The variables show low correlation.


The variables show a low correlation.

Is one version simply wrong? Is one more idiomatic than the other?


"Correlation" is one of those tricky nouns that can be either countable or uncountable with the same meaning. In most cases it is used as a count noun (meaning it is countable). For instance:

We see clear evidence of a strong correlation between class attendance and exam scores.

We believe there is a correlation between texting and myopia.

However, it can also be a mass noun, especially when used to convey a negative sense, indicating a weak association or an unconvincing causal relationship.

Stocks do not respond to rate changes in the same way as bonds do, so there is little correlation between stock and bond value with respect to interest rates.

So the sentence you are asking about is perfectly grammatical without the indefinite article:

The variables show low correlation.

But the version with the article "a" is also fine and idiomatic. These two versions have a slight difference in meaning. When you drop the indefinite article, the sentence indicates a stronger sense of the correlation being low or next to nonexistent.

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In "show low correlation," correlation is a verb. In "show a low correlation," correlation is a noun. There's a not at all subtle difference.

As a verb, it's a statement of fact. As a noun, it's a statement of (informed) opinion. It's similar to the difference between the scientific definitions of "theory" and either "hypothesis" or "conjecture." In science, a theory is a well established principle that is as true as anything can be. An hypothesis or conjecture is something for which there is good evidence, but not sufficient to be accepted as true.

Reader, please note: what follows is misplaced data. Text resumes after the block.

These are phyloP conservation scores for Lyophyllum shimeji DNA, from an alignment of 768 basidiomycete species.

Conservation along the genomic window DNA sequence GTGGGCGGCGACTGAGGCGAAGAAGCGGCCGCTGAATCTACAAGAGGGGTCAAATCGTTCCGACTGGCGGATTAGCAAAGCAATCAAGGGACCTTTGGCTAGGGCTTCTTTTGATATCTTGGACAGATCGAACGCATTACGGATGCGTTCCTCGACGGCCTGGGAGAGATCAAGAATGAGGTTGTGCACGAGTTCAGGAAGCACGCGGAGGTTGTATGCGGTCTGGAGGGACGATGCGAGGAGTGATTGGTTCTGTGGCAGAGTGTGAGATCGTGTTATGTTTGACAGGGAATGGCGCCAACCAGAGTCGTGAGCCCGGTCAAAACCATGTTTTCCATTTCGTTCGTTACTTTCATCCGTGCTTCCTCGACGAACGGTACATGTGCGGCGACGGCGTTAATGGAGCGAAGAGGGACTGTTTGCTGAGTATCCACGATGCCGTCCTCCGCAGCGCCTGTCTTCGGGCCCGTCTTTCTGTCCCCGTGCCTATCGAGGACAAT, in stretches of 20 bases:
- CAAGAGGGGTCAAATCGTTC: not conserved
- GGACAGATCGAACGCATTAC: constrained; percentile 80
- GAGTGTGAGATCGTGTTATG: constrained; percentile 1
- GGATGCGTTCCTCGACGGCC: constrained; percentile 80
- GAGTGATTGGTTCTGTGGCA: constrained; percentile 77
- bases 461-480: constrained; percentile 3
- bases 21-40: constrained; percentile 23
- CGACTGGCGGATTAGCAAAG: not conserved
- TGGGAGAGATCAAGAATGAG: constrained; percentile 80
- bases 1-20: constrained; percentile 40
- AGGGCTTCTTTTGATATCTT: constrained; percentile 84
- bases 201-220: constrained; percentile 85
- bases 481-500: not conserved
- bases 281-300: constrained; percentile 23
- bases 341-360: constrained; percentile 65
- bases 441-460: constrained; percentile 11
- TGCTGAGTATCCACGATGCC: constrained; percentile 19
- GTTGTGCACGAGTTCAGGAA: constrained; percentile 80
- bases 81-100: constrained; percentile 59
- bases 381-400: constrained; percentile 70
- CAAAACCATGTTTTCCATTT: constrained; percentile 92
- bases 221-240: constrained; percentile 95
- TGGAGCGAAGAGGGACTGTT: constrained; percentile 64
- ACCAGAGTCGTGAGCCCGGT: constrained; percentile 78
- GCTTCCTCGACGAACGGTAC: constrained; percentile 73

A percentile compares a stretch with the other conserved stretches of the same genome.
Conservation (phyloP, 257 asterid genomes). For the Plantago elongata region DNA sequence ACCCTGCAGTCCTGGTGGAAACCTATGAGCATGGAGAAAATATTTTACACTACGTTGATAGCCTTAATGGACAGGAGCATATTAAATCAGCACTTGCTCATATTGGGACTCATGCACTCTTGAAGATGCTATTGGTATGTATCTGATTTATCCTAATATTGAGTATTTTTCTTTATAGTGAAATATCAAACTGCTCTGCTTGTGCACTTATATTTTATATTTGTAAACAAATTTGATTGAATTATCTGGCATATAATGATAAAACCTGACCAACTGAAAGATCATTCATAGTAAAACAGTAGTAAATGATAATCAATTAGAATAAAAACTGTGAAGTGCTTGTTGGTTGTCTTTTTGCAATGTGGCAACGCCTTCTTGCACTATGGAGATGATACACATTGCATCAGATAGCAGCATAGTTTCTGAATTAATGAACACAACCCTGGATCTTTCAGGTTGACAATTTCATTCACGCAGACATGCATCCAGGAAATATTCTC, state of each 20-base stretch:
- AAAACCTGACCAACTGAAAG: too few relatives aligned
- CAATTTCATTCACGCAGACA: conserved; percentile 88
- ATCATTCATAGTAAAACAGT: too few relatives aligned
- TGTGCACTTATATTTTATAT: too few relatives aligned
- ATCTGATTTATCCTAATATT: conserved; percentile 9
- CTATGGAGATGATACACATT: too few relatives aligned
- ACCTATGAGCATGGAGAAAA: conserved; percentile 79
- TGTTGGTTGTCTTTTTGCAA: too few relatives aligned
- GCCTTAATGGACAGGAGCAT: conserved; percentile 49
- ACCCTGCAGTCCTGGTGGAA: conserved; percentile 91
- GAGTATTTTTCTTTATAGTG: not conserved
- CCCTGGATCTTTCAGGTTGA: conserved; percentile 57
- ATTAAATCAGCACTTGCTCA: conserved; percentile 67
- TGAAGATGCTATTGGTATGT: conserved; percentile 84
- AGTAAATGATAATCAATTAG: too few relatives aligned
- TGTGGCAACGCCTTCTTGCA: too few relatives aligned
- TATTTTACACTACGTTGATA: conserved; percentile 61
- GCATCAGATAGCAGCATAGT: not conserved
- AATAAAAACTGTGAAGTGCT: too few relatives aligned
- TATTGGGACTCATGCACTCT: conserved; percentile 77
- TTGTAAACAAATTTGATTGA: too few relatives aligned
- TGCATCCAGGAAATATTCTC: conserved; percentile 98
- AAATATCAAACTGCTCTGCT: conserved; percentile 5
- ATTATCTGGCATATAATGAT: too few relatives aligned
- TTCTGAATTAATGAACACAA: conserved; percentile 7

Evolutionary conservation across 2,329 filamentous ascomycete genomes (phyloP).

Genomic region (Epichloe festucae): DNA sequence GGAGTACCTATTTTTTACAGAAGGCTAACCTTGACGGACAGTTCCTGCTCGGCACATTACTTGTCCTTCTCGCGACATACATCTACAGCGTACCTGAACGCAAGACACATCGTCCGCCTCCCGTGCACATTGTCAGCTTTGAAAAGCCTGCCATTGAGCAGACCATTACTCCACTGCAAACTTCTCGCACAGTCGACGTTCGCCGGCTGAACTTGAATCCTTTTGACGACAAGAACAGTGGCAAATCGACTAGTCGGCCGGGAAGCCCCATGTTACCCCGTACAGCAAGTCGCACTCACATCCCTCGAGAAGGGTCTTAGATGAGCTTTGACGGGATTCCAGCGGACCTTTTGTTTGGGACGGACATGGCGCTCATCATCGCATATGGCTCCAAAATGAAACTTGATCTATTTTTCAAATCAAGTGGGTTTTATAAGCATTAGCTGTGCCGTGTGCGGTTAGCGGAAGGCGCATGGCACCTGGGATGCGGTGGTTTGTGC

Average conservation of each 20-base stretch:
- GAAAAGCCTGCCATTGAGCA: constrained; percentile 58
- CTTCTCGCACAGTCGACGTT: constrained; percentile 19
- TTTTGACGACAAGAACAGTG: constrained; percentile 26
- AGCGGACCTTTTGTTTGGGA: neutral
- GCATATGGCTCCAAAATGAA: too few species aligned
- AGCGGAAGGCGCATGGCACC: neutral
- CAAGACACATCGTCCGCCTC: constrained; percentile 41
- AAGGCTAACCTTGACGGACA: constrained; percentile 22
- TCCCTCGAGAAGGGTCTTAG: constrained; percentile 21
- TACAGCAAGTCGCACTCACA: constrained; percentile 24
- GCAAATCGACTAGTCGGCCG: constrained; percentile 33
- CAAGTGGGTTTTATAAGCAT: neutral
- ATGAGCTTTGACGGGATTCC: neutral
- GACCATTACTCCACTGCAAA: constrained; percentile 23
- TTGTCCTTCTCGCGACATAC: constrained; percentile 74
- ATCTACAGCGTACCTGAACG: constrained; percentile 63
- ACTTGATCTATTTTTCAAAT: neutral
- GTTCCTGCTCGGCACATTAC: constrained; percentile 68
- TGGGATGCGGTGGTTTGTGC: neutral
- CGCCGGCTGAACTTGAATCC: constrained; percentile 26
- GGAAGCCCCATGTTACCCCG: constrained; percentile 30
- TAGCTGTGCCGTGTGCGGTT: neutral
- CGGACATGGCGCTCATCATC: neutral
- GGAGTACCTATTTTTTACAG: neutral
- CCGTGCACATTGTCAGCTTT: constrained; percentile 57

"show a low correlation" is more appropriate (likely?) to be used when referring to one or just a few research studies. "show low correlation" is more appropriate (likely?) to be used when referring to many research studies.

Not that everyone in math, science, and engineering know or bother about such things. But most technical editors will know the distinction.

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  • Thank you for the answer. However, I fail to see how "correlation" could ever be a verb. Could you clarify this? – Wang Tang Aug 26 '18 at 7:39
  • Something can accelerate. When it is accelerating we call it acceleration. Something can vibrate. When it is vibrating we call it vibration. Something can correlate. When it is correlating we call it correlation. Acceleration is not an acceleration. Vibration is not a vibration. Correlation is not a correlation. Each of vibration, acceleration, and correlation is an active condition. Each of an acceleration, a vibration, and a correlation is an event. – oftenconfused Aug 26 '18 at 8:52
  • You should probably edit the explanation above into your answer. – ColleenV Aug 26 '18 at 11:51
  • "accelerate" is a verb, "acceleration" is not. AFAIK, as a nominalized verb, it is in fact a noun. However, it is indeed an interesting observation that the nominalized forms you mentioned seem to work with and without determiner, but with (slightly) different meaning, as you said between active condition (process?) and event. But separating these in specific use cases still seems hard for me. Might this just be a matter of focus? – Wang Tang Aug 26 '18 at 16:04
  • No, correlation is not a verb in show low correlation. The difference between your two examples is not whether it's a verb or a noun, it's whether it's count or non-count, as Eddie Kal's answer explains. – snailplane Aug 27 '18 at 2:51

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